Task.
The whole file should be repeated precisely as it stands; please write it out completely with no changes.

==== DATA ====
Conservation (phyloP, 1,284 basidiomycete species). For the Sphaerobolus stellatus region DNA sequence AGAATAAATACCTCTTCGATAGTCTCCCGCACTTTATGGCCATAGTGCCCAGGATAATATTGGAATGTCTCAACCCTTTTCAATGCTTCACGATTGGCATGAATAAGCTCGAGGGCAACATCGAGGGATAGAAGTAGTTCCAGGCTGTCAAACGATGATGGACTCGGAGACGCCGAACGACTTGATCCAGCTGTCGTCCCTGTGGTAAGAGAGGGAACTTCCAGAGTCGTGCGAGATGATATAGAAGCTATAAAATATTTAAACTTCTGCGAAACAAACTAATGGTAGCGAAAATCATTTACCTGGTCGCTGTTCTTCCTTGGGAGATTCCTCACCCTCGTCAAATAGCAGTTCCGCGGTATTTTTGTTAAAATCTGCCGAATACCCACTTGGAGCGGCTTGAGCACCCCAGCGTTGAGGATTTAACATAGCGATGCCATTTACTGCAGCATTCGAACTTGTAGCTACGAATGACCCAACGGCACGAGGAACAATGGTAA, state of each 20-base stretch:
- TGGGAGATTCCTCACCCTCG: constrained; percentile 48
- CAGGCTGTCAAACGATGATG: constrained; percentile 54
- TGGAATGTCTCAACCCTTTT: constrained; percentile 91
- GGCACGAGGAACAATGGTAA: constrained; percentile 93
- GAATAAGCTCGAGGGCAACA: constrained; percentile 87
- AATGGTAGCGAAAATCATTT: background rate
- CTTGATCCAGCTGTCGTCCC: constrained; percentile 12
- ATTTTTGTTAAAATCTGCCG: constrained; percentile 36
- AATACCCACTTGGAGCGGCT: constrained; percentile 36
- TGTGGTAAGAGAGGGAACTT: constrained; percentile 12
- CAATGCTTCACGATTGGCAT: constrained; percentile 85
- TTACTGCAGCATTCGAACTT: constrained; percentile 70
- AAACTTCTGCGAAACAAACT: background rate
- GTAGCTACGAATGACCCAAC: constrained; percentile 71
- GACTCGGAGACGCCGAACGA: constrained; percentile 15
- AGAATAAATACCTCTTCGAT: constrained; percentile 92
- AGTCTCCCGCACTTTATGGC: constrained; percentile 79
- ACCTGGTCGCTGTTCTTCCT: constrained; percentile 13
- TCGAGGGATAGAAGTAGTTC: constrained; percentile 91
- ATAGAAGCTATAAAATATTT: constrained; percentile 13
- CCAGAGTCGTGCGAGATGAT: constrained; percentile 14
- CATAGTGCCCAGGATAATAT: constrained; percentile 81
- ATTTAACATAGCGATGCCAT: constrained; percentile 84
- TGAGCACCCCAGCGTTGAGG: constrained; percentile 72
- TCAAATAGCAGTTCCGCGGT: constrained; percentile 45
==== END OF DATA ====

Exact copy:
Conservation (phyloP, 1,284 basidiomycete species). For the Sphaerobolus stellatus region DNA sequence AGAATAAATACCTCTTCGATAGTCTCCCGCACTTTATGGCCATAGTGCCCAGGATAATATTGGAATGTCTCAACCCTTTTCAATGCTTCACGATTGGCATGAATAAGCTCGAGGGCAACATCGAGGGATAGAAGTAGTTCCAGGCTGTCAAACGATGATGGACTCGGAGACGCCGAACGACTTGATCCAGCTGTCGTCCCTGTGGTAAGAGAGGGAACTTCCAGAGTCGTGCGAGATGATATAGAAGCTATAAAATATTTAAACTTCTGCGAAACAAACTAATGGTAGCGAAAATCATTTACCTGGTCGCTGTTCTTCCTTGGGAGATTCCTCACCCTCGTCAAATAGCAGTTCCGCGGTATTTTTGTTAAAATCTGCCGAATACCCACTTGGAGCGGCTTGAGCACCCCAGCGTTGAGGATTTAACATAGCGATGCCATTTACTGCAGCATTCGAACTTGTAGCTACGAATGACCCAACGGCACGAGGAACAATGGTAA, state of each 20-base stretch:
- TGGGAGATTCCTCACCCTCG: constrained; percentile 48
- CAGGCTGTCAAACGATGATG: constrained; percentile 54
- TGGAATGTCTCAACCCTTTT: constrained; percentile 91
- GGCACGAGGAACAATGGTAA: constrained; percentile 93
- GAATAAGCTCGAGGGCAACA: constrained; percentile 87
- AATGGTAGCGAAAATCATTT: background rate
- CTTGATCCAGCTGTCGTCCC: constrained; percentile 12
- ATTTTTGTTAAAATCTGCCG: constrained; percentile 36
- AATACCCACTTGGAGCGGCT: constrained; percentile 36
- TGTGGTAAGAGAGGGAACTT: constrained; percentile 12
- CAATGCTTCACGATTGGCAT: constrained; percentile 85
- TTACTGCAGCATTCGAACTT: constrained; percentile 70
- AAACTTCTGCGAAACAAACT: background rate
- GTAGCTACGAATGACCCAAC: constrained; percentile 71
- GACTCGGAGACGCCGAACGA: constrained; percentile 15
- AGAATAAATACCTCTTCGAT: constrained; percentile 92
- AGTCTCCCGCACTTTATGGC: constrained; percentile 79
- ACCTGGTCGCTGTTCTTCCT: constrained; percentile 13
- TCGAGGGATAGAAGTAGTTC: constrained; percentile 91
- ATAGAAGCTATAAAATATTT: constrained; percentile 13
- CCAGAGTCGTGCGAGATGAT: constrained; percentile 14
- CATAGTGCCCAGGATAATAT: constrained; percentile 81
- ATTTAACATAGCGATGCCAT: constrained; percentile 84
- TGAGCACCCCAGCGTTGAGG: constrained; percentile 72
- TCAAATAGCAGTTCCGCGGT: constrained; percentile 45